Part Two: Does it feel drafty in here?
Snow inherited a team that made the playoffs with regularity, and had a polarizing but successful head coach. Theorizing that the playoff team handed to him was underwhelming, Snow started what is lovingly referred to as a rebuild by fans, and a disaster by anybody else’s standard. Let us try to analyze the direction of this rebuild, and how maybe there is a better way.
Snow’s Islanders have finished 5th in the Atlantic. Every year. Out of five teams. Snow’s reluctance to trade for NHL quality and ability to blame an arena for free agency failings means that the only way the Islanders will improve is via the entry draft and the waiver wire. And Snow has a home run in the draft in John Tavares- the best player this team has produced since Ziggy Palffy. He also drafted Josh Bailey, who is most famous for the Islanders being able to trade for a lower draft pick TWICE to take him because there wasn’t much consensus that Bailey was a top ten draft pick. For every Travis Hamonic Snow chose, he has a few Cody Rosen’s and Jyri Nyemi’s. For a team SO dependent on a draft, that’s a hard hand to play. Snow has moved players and picks enough to have had seven first round picks in the last five years, but only two are on the roster, and half that many are effective. Of course the jury is still out on some of the more recent picks, but the selection of Calvin de Haan may be the most frustrating one of all for Islander fans. By trading up in the first round in 2009 to choose de Haan, the Islanders passed on a defenseman in the 2010 draft with similar skills that was available- Cam Fowler- and chose a forward in 2010- Nino Niederreiter And based on present evidence, its entirely feasible that available picks Cam Fowler – Sean Couturier will have superior careers compared to what the Islanders took in their stead, Calvin de Haan – Nino Niederreiter. I assume this because Fowler has 69 points over two seasons compared to ONE NHL GAME for de Haan, and Couturier had a 27 point rookie season compared to Nino’s 3 points over 2 seasons.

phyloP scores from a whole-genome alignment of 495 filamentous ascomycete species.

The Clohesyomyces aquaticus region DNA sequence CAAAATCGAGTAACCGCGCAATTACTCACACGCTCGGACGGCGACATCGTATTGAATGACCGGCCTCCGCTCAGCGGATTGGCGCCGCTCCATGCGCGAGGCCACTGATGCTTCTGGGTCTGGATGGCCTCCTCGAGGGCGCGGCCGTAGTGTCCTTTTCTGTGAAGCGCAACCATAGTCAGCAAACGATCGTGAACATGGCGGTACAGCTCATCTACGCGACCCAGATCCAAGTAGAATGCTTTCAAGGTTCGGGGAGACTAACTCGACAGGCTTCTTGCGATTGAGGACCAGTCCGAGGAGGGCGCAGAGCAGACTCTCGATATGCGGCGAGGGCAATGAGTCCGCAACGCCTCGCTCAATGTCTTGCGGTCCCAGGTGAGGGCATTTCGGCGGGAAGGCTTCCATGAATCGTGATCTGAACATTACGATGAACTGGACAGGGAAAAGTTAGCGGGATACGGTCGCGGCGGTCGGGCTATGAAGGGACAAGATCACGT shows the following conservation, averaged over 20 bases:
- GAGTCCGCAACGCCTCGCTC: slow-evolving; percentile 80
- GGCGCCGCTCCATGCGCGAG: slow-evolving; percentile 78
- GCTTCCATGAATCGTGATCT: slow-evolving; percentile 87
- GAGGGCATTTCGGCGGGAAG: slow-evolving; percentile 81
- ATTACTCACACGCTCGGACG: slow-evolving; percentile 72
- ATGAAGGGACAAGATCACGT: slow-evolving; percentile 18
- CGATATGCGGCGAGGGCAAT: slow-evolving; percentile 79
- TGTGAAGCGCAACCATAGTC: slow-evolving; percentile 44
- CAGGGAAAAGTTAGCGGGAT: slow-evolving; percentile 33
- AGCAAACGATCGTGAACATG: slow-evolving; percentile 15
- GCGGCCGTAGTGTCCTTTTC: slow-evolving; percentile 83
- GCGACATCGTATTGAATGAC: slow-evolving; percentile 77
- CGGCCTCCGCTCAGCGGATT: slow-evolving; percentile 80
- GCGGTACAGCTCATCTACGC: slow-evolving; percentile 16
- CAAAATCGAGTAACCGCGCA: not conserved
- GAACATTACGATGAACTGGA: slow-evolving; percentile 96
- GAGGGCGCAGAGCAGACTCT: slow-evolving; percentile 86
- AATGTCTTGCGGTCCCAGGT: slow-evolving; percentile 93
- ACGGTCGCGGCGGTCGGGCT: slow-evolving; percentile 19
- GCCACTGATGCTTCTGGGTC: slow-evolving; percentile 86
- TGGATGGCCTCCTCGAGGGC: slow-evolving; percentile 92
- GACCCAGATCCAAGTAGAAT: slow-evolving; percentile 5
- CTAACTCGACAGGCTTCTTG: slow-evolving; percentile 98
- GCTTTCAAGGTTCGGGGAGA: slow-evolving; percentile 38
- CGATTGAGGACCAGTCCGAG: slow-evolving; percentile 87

Everybody is high on Ryan Strome – authors included – and Griffin Reinhart looks like a solid choice as well. It’s also interesting that Snow is drafting the children of hockey pedigree (Brock Nelson!), but when you look at the head coach the Islanders employ, you need as many professional hands on deck as possible. In fact, we wouldn’t be shocked if the father-son games add a bench spot once those guys make the team.
Counterintuitively, if your believe that the best and only true route to build a team is to use the entry draft, why would you offer your entire draft for one player? Luckily there’s a GM dumber than Snow that said no to the move. Would we move an entire draft for Wayne Gretzky in his prime? Yup. Would we move it for a guy who is already nursing an injury? deHaan part deux?
Teams go through rebuilds. Teams like Pittsburgh. Chicago. Boston. And they’ve got the cups to prove that its a viable route to success. Their turnaround was five years. Here we sit in year six of the Snow legacy, in a shortened season where most pundits mention contention and Islanders in the same breath- for the first overall pick in the entry draft. Seth Jones or Nathan Mackinnon?
But there is hope. Despite bungling most of what he touches, Snow has put together the bones of a competitive team. He needs to add muscle. Parts three and four will tie this all together.
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About the Author: We are two long time hockey fans who certainly have our own opinions and points of view. Feel free to share yours. Follow on twitter @joshbarely